@Adel Khaled, I would do this analytically, at least for a while. SOme of your posting was cut off on th left edge, but here's what I got:
Eqn 24 defines Re(x,t,P0,P1,P2).
Eqn 25 defines J(P0,P1,P3) as the definite integral over the x,t unit square of Re().
Eqn 26 is 3 equations invoving P0,P1,P2. The equations are in fact that the deirvatives of J with respect to P0,P1,P2 are zero. You will use to these three equations to solve for the three unknowns.
To do it, you must actualy do some algebra and basic calculus to work out the analytic equations 26a, 26b, 26c. You can do this, I think, because eqn 24, even though it is long, is really not bad and is integrable without great difficulty. You will note that Eqn 24 may be written as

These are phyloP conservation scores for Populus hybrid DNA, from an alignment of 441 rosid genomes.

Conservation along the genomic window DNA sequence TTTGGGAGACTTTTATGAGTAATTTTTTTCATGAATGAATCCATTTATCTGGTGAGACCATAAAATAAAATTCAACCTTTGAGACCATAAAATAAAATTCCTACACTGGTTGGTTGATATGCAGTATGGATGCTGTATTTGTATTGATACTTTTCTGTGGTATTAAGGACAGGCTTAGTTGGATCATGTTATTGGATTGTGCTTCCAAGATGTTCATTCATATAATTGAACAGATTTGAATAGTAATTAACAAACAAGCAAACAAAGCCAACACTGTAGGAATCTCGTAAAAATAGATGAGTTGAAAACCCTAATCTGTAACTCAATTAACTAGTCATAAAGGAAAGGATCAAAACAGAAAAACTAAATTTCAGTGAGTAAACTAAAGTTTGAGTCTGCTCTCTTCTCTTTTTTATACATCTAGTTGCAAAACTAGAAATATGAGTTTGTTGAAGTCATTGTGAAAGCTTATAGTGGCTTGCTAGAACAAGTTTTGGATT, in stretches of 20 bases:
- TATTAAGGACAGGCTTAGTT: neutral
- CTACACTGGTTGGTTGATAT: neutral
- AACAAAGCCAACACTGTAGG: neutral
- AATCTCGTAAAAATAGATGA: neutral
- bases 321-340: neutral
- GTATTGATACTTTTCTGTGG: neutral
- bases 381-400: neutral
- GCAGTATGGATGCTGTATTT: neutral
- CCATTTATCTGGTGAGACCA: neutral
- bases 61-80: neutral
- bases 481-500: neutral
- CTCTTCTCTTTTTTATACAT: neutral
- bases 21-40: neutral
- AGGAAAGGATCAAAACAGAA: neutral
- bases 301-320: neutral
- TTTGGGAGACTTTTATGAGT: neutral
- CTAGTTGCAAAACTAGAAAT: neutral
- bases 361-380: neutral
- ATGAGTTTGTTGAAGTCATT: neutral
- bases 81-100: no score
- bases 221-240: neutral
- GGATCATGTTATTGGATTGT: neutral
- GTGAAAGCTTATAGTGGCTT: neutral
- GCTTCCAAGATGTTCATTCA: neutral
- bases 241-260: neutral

Re(x,t,P0,P1,P2) = A*exp(x) + B*t*exp(x) + C*t^2*exp(x) = (A + Bt + Ct^2)*exp(x)
where A and B and C are (complicated but workable) functions of P0,P1,P2.
Use the result above to do the integral in eqn 25. Then you will have J=f(P0,P1,P2).
Then I would compute the derivatives of J with respect to P0, P1, P2, analytically. Use fsolve() t find the values of P0, P1, P2 tht make all three equations equal to zero.